Following this incident, a number of neo-Nazis and members of right-wing "Patriot" groups began to move underground, while others began to set up armed survivalist and "militia" units. A 1983 shootout involving law enforcement agents and Gordon Kahl, an organizer for the Posse Comitatus wing of this underground movement, prompted neo-Nazi leader Louis Beam to call for "leaderless resistance" against the government. Kahl later died in a stand-off with authorities. Members of one Oklahoma Christian Identity group, Covenant, Sword, and Arm of the Lord (CSA, not coincidentally the initials of the Confederate States of America), began planning and staging attacks, including the 1984 murder by Richard Wayne Snell of a black Arkansas state police officer.

During this period eight persons affiliated with Aryan Nations, the National Alliance, and the KKK formed an underground terror cell called the Order, known internally as the "Bruder Schweigen" (Silent Brotherhood). The Order staged armed robberies, and was responsible for the June 1984 assassination in Denver of Alan Berg, an outspoken Jewish radio talk-show host. The government responded with arrest warrants, rounding up the cell and killing Order founder Robert J. Matthews in a December 1984 shootout. In 1985 the government raided the CSA headquarters. A second Order cell formed in 1986 and used arson attacks to target human rights advocates, before being rounded up by authorities.

The federal government issued conspiracy indictments in 1987 naming several neo-Nazi and Patriot movement leaders. A jury acquitted the defendants, but the incident only added to growing anti-government anger. This increased after two raids were mishandled by government authorities. In August 1992 a raid on the Weaver family, Christian Identity survivalists, at Ruby Ridge, Idaho left the mother and teenage son dead, along with a federal marshal. In April 1993 a standoff at the Branch Davidian compound in Waco, Texas led to a shootout and conflagration in which 74 men, women, and children in the group died. Four federal agents died during the course of the standoff.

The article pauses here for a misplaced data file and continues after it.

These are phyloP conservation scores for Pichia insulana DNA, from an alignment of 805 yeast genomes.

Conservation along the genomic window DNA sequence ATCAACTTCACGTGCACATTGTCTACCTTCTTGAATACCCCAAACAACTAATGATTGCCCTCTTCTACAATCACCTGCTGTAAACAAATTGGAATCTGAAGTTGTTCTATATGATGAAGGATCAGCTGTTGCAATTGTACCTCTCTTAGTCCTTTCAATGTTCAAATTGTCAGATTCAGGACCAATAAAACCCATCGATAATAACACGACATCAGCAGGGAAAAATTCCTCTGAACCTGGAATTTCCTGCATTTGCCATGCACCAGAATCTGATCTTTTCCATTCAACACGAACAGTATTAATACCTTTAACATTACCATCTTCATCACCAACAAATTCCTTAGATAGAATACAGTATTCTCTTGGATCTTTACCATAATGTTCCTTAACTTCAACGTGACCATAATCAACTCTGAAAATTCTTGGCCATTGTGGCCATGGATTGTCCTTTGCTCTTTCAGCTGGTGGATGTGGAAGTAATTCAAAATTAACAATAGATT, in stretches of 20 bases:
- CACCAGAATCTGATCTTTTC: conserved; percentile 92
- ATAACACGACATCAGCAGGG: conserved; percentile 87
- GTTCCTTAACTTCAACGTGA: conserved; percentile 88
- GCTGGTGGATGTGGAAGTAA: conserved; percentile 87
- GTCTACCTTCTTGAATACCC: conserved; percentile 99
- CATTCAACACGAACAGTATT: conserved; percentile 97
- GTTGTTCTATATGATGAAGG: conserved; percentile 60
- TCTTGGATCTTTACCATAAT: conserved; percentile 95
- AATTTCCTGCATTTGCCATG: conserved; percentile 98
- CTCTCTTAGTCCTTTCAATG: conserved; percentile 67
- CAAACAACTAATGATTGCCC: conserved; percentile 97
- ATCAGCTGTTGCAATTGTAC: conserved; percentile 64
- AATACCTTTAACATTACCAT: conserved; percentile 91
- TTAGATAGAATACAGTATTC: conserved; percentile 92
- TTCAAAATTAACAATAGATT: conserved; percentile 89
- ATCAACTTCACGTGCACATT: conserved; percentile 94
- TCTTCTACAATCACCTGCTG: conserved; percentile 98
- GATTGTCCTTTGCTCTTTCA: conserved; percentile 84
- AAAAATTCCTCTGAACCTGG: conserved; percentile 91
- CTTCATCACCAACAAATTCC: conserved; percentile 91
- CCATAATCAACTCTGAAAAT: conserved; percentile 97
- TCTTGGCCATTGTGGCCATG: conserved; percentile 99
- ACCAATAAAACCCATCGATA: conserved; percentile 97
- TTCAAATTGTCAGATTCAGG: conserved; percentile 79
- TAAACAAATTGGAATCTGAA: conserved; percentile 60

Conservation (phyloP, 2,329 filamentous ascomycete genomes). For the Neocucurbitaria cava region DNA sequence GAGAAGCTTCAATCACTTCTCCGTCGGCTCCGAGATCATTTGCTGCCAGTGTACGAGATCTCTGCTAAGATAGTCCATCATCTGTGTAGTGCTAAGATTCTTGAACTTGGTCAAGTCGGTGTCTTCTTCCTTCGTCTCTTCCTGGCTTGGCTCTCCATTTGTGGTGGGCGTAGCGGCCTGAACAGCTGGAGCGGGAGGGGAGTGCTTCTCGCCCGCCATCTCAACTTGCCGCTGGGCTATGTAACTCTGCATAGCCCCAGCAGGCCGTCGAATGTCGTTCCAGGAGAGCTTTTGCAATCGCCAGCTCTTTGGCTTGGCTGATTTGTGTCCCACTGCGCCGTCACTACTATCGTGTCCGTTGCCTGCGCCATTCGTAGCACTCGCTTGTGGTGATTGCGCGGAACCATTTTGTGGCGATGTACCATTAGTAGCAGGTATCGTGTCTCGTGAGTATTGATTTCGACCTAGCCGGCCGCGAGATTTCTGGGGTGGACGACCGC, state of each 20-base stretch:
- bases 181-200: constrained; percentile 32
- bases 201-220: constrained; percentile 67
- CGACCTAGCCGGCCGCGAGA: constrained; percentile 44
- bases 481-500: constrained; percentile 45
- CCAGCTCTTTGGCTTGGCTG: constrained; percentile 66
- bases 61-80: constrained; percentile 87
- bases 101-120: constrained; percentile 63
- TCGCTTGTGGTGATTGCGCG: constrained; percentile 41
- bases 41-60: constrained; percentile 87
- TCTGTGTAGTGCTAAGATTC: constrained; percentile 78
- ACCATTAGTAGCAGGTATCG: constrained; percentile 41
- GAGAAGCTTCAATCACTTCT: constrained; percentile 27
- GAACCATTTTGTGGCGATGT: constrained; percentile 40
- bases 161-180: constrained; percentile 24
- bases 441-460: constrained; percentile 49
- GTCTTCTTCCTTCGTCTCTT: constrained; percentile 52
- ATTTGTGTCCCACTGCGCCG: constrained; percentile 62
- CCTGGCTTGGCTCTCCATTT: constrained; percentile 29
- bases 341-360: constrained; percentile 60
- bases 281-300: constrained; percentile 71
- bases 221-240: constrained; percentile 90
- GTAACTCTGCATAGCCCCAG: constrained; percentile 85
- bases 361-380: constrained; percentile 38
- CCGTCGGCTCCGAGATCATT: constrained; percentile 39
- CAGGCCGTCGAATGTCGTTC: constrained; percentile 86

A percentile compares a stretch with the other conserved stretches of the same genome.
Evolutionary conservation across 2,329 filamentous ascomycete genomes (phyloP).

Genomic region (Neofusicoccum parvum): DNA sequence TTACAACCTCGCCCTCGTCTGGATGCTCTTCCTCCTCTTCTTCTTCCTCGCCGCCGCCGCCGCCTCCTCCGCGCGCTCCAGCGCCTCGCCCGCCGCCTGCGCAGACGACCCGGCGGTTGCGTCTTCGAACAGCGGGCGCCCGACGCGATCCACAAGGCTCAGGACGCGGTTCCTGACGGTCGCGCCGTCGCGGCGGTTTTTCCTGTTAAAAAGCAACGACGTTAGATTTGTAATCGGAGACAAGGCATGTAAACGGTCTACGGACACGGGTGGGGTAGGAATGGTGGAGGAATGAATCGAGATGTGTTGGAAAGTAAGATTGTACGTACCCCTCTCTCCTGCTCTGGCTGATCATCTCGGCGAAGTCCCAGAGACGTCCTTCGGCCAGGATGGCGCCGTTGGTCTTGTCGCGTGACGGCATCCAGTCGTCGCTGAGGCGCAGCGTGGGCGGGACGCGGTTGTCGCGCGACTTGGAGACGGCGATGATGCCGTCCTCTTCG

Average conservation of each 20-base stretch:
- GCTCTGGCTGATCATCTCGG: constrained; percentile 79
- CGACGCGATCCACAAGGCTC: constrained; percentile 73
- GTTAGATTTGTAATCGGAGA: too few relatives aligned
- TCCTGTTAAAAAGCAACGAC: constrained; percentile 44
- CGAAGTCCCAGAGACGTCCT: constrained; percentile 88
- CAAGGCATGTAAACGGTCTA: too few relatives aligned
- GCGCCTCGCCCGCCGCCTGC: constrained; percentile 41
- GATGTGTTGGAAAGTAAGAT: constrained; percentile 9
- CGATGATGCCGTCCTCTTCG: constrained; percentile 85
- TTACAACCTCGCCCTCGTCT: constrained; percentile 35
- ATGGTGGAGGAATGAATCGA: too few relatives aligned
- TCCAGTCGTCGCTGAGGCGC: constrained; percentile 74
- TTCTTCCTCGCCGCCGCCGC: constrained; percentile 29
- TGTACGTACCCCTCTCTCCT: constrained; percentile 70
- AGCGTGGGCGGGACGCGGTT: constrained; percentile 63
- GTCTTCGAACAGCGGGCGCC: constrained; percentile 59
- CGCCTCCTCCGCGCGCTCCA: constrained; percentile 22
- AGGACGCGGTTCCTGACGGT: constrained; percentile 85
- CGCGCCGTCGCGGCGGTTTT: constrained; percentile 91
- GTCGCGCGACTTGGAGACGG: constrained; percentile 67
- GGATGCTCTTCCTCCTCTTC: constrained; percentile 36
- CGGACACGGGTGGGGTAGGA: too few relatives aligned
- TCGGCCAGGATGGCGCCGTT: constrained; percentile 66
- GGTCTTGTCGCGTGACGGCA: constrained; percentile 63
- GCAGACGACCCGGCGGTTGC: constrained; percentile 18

On April 19, 1995, the anniversary both of the first battle of the American Revolution and the raid on the Branch Davidian compound, and the day CSA member Snell was executed for murdering a state trooper, Timothy McVeigh carried out the bombing that destroyed the Oklahoma City Federal Building, killing 168 people. McVeigh, a U.S. Army veteran of the 1991 Gulf War, had drifted into neo-Nazi circles, and sold copies of the Turner Diaries. Another group, the Aryan Republican Army, staged 22 bank robberies and bombings between 1992 and 1996. The Turner Diaries was required reading for members.

Germany

Both states of the divided Germany were effective in combating neo-Nazism. In Communist East Germany, all neo-Nazi parties were banned, while West Germany was quite stringent in its reaction to right- and left-wing terrorism and successful in containing neo-Nazism. However, a terrorist bomb that exploded during Oktoberfest in Munich in 1980, injuring several people, was attributed to a neo-Nazi group. After the reunification of the country a number of neo-Nazi youth gangs arose, especially in the former East Germany, exploiting economic turmoil and racism toward nonwhite immigrant "guest workers" (many of whom had resided in Germany for decades, or had been born there, and were prevented from becoming citizens by restrictive ethnicity-based naturalization laws).

An American neo-Nazi, Gary R. ("Gerhard") Lauck of Lincoln, Nebraska, was a major publisher of neo-Nazi publications and in the late 1970s began to smuggle them into Germany, which had banned them. Lauck was deported from Germany several times for distributing Nazi material; arrested in Denmark in 1995, he was extradited to Germany where he was convicted and jailed for inciting hatred and distributing banned materials.